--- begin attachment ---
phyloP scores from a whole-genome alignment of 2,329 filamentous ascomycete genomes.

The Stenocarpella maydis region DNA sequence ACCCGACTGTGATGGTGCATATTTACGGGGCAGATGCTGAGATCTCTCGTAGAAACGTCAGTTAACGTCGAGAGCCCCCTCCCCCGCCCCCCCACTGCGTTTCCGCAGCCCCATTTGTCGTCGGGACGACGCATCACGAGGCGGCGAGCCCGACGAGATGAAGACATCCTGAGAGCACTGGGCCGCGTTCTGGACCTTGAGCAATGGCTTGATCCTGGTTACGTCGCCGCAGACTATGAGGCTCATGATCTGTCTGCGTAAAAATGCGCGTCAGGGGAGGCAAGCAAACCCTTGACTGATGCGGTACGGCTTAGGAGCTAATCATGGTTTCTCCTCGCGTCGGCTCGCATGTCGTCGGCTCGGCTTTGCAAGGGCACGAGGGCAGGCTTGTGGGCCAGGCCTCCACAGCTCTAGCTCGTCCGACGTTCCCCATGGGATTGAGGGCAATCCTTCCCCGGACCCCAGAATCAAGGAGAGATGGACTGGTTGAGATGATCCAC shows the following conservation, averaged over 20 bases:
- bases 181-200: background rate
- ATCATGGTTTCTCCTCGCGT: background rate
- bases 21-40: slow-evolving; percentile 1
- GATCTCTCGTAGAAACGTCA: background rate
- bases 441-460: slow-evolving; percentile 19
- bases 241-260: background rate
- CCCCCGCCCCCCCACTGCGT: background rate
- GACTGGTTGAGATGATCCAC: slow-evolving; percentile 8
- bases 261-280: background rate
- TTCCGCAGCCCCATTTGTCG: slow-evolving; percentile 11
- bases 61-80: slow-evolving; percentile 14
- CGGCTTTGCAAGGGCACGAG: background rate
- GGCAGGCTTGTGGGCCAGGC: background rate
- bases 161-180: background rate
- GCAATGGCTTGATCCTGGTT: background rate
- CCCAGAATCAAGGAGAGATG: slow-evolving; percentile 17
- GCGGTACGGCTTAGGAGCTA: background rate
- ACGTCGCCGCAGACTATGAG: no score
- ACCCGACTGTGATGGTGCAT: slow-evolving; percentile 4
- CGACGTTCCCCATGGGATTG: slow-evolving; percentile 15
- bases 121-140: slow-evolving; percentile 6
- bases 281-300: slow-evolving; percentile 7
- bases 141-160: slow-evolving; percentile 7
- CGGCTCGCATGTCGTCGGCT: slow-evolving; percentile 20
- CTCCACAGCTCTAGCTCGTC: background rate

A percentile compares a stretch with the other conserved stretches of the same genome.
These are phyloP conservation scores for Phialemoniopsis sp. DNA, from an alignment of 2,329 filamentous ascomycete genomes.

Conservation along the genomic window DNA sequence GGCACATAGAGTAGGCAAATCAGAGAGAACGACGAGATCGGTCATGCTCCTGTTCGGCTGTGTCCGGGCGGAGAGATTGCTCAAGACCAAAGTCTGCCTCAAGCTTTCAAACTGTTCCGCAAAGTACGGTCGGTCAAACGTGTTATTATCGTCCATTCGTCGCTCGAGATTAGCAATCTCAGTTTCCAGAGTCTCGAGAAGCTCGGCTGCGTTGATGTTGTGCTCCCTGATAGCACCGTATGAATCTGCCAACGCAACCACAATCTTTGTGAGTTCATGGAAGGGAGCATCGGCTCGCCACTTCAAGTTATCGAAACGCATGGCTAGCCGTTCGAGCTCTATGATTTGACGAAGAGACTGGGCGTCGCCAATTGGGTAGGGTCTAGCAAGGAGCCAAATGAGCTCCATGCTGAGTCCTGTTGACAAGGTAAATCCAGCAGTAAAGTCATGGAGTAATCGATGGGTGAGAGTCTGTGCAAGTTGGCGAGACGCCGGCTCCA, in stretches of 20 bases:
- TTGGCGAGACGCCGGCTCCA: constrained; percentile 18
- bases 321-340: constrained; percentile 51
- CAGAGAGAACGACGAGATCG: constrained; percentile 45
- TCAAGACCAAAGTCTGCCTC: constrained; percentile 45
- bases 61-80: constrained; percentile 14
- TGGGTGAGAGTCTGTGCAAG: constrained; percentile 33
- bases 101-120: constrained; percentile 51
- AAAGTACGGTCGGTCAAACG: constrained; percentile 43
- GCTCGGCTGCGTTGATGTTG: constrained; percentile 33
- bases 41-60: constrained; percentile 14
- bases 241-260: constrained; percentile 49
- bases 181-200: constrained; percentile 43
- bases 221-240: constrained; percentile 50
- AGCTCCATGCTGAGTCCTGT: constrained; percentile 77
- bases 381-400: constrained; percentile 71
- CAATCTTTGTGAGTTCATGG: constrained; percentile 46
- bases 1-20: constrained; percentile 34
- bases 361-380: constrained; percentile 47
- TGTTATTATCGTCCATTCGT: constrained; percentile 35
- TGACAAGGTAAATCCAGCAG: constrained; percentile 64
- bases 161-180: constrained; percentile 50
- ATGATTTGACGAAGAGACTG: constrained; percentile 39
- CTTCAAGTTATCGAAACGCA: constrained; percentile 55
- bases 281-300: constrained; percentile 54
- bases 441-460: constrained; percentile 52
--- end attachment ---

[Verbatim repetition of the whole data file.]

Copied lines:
phyloP scores from a whole-genome alignment of 2,329 filamentous ascomycete genomes.

The Stenocarpella maydis region DNA sequence ACCCGACTGTGATGGTGCATATTTACGGGGCAGATGCTGAGATCTCTCGTAGAAACGTCAGTTAACGTCGAGAGCCCCCTCCCCCGCCCCCCCACTGCGTTTCCGCAGCCCCATTTGTCGTCGGGACGACGCATCACGAGGCGGCGAGCCCGACGAGATGAAGACATCCTGAGAGCACTGGGCCGCGTTCTGGACCTTGAGCAATGGCTTGATCCTGGTTACGTCGCCGCAGACTATGAGGCTCATGATCTGTCTGCGTAAAAATGCGCGTCAGGGGAGGCAAGCAAACCCTTGACTGATGCGGTACGGCTTAGGAGCTAATCATGGTTTCTCCTCGCGTCGGCTCGCATGTCGTCGGCTCGGCTTTGCAAGGGCACGAGGGCAGGCTTGTGGGCCAGGCCTCCACAGCTCTAGCTCGTCCGACGTTCCCCATGGGATTGAGGGCAATCCTTCCCCGGACCCCAGAATCAAGGAGAGATGGACTGGTTGAGATGATCCAC shows the following conservation, averaged over 20 bases:
- bases 181-200: background rate
- ATCATGGTTTCTCCTCGCGT: background rate
- bases 21-40: slow-evolving; percentile 1
- GATCTCTCGTAGAAACGTCA: background rate
- bases 441-460: slow-evolving; percentile 19
- bases 241-260: background rate
- CCCCCGCCCCCCCACTGCGT: background rate
- GACTGGTTGAGATGATCCAC: slow-evolving; percentile 8
- bases 261-280: background rate
- TTCCGCAGCCCCATTTGTCG: slow-evolving; percentile 11
- bases 61-80: slow-evolving; percentile 14
- CGGCTTTGCAAGGGCACGAG: background rate
- GGCAGGCTTGTGGGCCAGGC: background rate
- bases 161-180: background rate
- GCAATGGCTTGATCCTGGTT: background rate
- CCCAGAATCAAGGAGAGATG: slow-evolving; percentile 17
- GCGGTACGGCTTAGGAGCTA: background rate
- ACGTCGCCGCAGACTATGAG: no score
- ACCCGACTGTGATGGTGCAT: slow-evolving; percentile 4
- CGACGTTCCCCATGGGATTG: slow-evolving; percentile 15
- bases 121-140: slow-evolving; percentile 6
- bases 281-300: slow-evolving; percentile 7
- bases 141-160: slow-evolving; percentile 7
- CGGCTCGCATGTCGTCGGCT: slow-evolving; percentile 20
- CTCCACAGCTCTAGCTCGTC: background rate

A percentile compares a stretch with the other conserved stretches of the same genome.
These are phyloP conservation scores for Phialemoniopsis sp. DNA, from an alignment of 2,329 filamentous ascomycete genomes.

Conservation along the genomic window DNA sequence GGCACATAGAGTAGGCAAATCAGAGAGAACGACGAGATCGGTCATGCTCCTGTTCGGCTGTGTCCGGGCGGAGAGATTGCTCAAGACCAAAGTCTGCCTCAAGCTTTCAAACTGTTCCGCAAAGTACGGTCGGTCAAACGTGTTATTATCGTCCATTCGTCGCTCGAGATTAGCAATCTCAGTTTCCAGAGTCTCGAGAAGCTCGGCTGCGTTGATGTTGTGCTCCCTGATAGCACCGTATGAATCTGCCAACGCAACCACAATCTTTGTGAGTTCATGGAAGGGAGCATCGGCTCGCCACTTCAAGTTATCGAAACGCATGGCTAGCCGTTCGAGCTCTATGATTTGACGAAGAGACTGGGCGTCGCCAATTGGGTAGGGTCTAGCAAGGAGCCAAATGAGCTCCATGCTGAGTCCTGTTGACAAGGTAAATCCAGCAGTAAAGTCATGGAGTAATCGATGGGTGAGAGTCTGTGCAAGTTGGCGAGACGCCGGCTCCA, in stretches of 20 bases:
- TTGGCGAGACGCCGGCTCCA: constrained; percentile 18
- bases 321-340: constrained; percentile 51
- CAGAGAGAACGACGAGATCG: constrained; percentile 45
- TCAAGACCAAAGTCTGCCTC: constrained; percentile 45
- bases 61-80: constrained; percentile 14
- TGGGTGAGAGTCTGTGCAAG: constrained; percentile 33
- bases 101-120: constrained; percentile 51
- AAAGTACGGTCGGTCAAACG: constrained; percentile 43
- GCTCGGCTGCGTTGATGTTG: constrained; percentile 33
- bases 41-60: constrained; percentile 14
- bases 241-260: constrained; percentile 49
- bases 181-200: constrained; percentile 43
- bases 221-240: constrained; percentile 50
- AGCTCCATGCTGAGTCCTGT: constrained; percentile 77
- bases 381-400: constrained; percentile 71
- CAATCTTTGTGAGTTCATGG: constrained; percentile 46
- bases 1-20: constrained; percentile 34
- bases 361-380: constrained; percentile 47
- TGTTATTATCGTCCATTCGT: constrained; percentile 35
- TGACAAGGTAAATCCAGCAG: constrained; percentile 64
- bases 161-180: constrained; percentile 50
- ATGATTTGACGAAGAGACTG: constrained; percentile 39
- CTTCAAGTTATCGAAACGCA: constrained; percentile 55
- bases 281-300: constrained; percentile 54
- bases 441-460: constrained; percentile 52